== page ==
[ntp:questions] Re: is there a way to "lock" the drift frequency

Craig Craig.e.johnston at boeing.com
Mon Nov 17 17:55:05 UTC 2003


wayne <wayne at midwestcs.com> wrote in message 
> 
> I agree that ntp simply can't correct for APM mucking up the cpu
> clock, however, having ntp react by changing the frequency just
> doesn't work very well.
> 
> Over the last couple of years of watching ntp, I *know* that when
> everything is running fine, the frequency is x +/- 5%.  When ntp
> either gets bad data from the net or bad data from the clock, it will
> often try changing the frequency by more than 100% and it can take
> hours or days for things to settle back down.  It seems wrong to need
> another program running to watch ntp and reset it when it goes off
> into lala land.
> 
> This is why I'm wondering if there is a way to "lock" the drift
> frequency to always be within a certain range.

I'd also like to second this observation.  I run NTP in a very
controlled lab-like environment where I have a direct connection to a
stratum 1 server, and a small class C GB-ethernet network. I'm mostly
running Linux,  and nominally I see offsets under 1ms even during high
CPU/network loads.

What kills me is when the OS misses an interrupt (mostly due to a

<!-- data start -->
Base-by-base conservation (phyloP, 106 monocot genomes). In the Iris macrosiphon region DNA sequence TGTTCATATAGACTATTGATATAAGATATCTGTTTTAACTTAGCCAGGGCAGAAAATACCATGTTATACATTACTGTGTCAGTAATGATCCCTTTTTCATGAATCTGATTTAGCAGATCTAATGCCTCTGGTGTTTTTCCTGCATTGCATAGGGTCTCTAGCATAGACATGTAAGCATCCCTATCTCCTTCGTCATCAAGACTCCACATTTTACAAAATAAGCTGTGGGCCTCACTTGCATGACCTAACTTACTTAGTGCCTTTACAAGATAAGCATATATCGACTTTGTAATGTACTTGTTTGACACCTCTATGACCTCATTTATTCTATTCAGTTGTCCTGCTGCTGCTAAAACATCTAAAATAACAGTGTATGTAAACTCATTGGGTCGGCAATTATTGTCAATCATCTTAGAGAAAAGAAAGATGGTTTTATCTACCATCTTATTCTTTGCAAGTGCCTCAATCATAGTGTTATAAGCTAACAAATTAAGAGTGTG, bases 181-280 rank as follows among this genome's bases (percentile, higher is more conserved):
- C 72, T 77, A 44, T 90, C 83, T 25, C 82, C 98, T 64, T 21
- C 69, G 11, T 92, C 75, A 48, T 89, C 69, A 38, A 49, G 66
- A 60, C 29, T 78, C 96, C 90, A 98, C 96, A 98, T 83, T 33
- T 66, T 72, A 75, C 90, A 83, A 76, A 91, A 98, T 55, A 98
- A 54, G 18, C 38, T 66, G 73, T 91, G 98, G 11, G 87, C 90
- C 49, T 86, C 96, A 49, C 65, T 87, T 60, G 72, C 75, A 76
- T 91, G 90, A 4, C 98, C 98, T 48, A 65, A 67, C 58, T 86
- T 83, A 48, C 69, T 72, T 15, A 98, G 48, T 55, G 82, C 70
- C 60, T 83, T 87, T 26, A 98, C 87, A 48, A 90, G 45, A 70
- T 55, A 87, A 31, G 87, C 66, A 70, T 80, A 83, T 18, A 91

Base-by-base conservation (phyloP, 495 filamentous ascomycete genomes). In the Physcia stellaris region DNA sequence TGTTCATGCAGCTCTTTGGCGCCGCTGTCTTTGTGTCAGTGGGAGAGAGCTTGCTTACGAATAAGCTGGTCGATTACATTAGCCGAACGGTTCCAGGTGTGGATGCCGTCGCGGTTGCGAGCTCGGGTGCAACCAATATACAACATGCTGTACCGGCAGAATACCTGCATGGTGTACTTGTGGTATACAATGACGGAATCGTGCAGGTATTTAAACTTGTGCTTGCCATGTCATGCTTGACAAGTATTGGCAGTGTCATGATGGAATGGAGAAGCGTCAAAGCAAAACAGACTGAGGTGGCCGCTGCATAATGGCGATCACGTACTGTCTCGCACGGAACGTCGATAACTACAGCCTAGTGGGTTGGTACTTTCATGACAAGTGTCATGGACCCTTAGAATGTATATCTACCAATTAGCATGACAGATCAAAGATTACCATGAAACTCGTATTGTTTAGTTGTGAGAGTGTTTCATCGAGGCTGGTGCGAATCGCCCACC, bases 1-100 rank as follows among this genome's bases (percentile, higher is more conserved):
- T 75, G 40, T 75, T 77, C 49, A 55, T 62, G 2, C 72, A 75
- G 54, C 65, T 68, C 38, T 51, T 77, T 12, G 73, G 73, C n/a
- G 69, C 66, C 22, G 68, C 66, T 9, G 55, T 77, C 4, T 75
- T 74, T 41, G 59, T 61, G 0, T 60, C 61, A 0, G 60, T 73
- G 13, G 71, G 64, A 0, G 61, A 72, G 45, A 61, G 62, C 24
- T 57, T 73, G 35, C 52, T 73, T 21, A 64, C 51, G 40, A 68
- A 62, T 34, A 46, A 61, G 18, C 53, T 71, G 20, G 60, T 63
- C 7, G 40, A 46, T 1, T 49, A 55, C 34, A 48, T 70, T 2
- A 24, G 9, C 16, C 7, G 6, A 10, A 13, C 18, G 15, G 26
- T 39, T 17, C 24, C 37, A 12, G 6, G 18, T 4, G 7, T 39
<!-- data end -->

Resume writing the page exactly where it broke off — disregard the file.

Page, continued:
kernel module that holds off interrupts for to long), and my offset
jumps upwards of 10ms or more (HZ=100). At this point NTP responds by
bumping the frequency up by 200% or more (-150 to 120ppm), and slowly
works it back down over an hour or so.  This is with maxpoll==6,
burst, and using tinker step 0.008 & tinker stepout 8.

The step (if offset>8ms) occurs fairly soon, but the frequency still
takes a while to recover to the point that I'm back under 1ms of
offset.  I too would like to have the option to heavily dampen the
frequency changes, and have NTP assume that large offsets are due to
errors on the local machine, and not the network or server.  After
all, I'm talking to a stratum 1 server on a network that never
exhibits delays of more than 6ms average over any 8 samples (burst).

I'm currently using 4.1.1a.



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